Hate Google? Try Firefox with Bing

In the rush to cover Nokia World and new Windows Phones, I missed something kind of ground quaking yesterday. Microsoft is promoting Firefox with Bing. The default search engine, which users can change, is Google on standard Firefox. Now they can get the browser with Bing as default. Did hell freeze over and I miss the tweet?

Firefox exists today because of Google. People can rabble on about the importance of open-source and raise Firefox as the poster application for the movement's success. Software development isn't free, and running an organization and marketing products require capital. Firefox launched 7 years ago next month, and Google not only has powered search but provided through the bundled service the cash that keeps the organization running. Why on earth, or any planet, then would Mozilla jeopardize that relationship?


Sixteen days ago, Mozilla released its annual report, revealing that 98 percent of revenues come from search. The majority must be from Google, because it's the default search engine and Google is No. 1 in most countries (okay, not China).

Web browsers languished after Microsoft won the browser wars and essentially extinguished Netscape as a rival. But bundled search, with Google coughing up fees, revived browser development with Netscape (before its eventual death) and Mozilla leading a new charge into territory conquered by Microsoft in the mid-Noughties. Good thing for Mozilla that Microsoft had largely abandoned that territory by letting Internet Explorer development languish. Firefox charged into IE territory -- as did others. Internet Explorer has retreated since, with usage share down to 54.39 percent in September, according to Net Applications, from about 90 percent in 2004.

But Mozilla is losing usage share, too, as partner Google laps it up. Firefox fell to 22.48 percent from 23.52 percent usage share between November 2010 and September 2011, according to NetApps. September marked the fourth consecutive month of decline for Firefox. Meanwhile, Chrome usage share rose to 16.2 percent from 9.57 from November to September, consecutively gaining share for all 11 months. At this pace, Chrome should catch Firefox by mid-2012. That makes Google a new-found competitor and one taking money from Mozilla's wallet.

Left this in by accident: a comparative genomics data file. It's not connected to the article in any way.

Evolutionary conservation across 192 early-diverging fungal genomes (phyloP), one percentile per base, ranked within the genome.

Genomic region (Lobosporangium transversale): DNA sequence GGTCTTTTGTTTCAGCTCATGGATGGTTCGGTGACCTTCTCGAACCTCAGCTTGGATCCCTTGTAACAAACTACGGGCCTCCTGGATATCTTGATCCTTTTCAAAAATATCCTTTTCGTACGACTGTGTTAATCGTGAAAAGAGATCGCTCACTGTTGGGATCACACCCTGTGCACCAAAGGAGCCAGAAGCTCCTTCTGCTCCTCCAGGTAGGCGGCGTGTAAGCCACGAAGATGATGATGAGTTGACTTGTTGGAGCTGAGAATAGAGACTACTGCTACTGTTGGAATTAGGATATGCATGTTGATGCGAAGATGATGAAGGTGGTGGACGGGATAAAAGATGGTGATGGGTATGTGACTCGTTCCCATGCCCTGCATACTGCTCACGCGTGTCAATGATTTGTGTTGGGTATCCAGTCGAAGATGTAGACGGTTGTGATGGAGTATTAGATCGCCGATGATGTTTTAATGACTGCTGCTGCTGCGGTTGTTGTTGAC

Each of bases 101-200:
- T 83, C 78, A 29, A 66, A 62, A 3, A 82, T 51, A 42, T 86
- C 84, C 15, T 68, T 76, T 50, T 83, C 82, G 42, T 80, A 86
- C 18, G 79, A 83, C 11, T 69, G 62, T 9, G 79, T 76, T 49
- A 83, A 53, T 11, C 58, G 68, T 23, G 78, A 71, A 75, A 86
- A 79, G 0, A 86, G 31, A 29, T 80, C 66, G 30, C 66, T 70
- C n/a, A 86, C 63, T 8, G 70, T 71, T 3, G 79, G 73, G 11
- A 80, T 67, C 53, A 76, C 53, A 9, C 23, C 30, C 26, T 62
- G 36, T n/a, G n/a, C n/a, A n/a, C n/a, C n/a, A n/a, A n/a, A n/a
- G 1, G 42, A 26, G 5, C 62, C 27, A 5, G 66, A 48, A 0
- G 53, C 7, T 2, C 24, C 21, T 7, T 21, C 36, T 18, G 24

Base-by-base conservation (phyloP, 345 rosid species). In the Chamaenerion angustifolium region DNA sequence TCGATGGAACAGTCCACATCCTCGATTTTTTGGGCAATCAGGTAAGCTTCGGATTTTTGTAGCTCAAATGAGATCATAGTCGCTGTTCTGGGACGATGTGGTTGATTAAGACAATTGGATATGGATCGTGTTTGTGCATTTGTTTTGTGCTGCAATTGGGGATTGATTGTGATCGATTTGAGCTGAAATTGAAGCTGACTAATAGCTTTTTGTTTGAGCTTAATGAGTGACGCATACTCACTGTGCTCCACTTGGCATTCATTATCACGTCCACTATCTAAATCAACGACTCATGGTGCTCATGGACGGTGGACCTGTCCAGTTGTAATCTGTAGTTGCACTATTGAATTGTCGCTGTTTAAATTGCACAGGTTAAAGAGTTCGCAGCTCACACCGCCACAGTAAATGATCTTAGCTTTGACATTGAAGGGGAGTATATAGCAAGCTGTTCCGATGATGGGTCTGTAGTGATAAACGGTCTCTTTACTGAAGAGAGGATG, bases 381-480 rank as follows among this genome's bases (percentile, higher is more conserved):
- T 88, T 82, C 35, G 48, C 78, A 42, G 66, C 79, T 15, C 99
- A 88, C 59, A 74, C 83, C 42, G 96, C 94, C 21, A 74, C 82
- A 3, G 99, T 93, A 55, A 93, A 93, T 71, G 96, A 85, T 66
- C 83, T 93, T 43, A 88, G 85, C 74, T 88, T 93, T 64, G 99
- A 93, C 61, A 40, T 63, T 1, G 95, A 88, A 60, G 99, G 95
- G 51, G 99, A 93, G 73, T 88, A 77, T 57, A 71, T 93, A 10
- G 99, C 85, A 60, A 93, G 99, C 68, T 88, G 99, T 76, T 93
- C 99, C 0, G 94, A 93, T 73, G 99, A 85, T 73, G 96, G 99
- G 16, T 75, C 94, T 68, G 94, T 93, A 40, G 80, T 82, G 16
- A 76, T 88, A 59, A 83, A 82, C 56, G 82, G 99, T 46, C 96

Mozilla has two good reasons then to release Firefox with Bing: Google is a competitor, and Bing can make up search revenues lost to Google. Microsoft powers Yahoo search. Combined, they had 31 percent US search share in September, according to comScore. That's just one country.

But there is another reason to consider, and this one could really lead to a hell freezes over announcement. Mozilla's search deal with Google is up for renewal next month. Could it be Mozilla is prepping for a switch to Bing as default, which would be a huge coup for Microsoft and eventually Mozilla if Bing search share rises. The move also could be little more than a negotiating tactic, with Mozilla looking to leverage Firefox with Bing as it works out a new agreement with Google. Regardless, there's a new choice for users, not that switching search providers is hard in Firefox.

Still it removes an extra step. "We’re teaming with Mozilla to release Firefox with Bing, a version of the popular Web browser that includes default search settings for Bing," says Tor Steiner, of Microsoft's Bing team. "Now Firefox users who are Bing enthusiasts can use Firefox with Bing to use the Web the way they want without having to take extra steps to navigate or customize their settings to Bing".

Windows users can download the software here.

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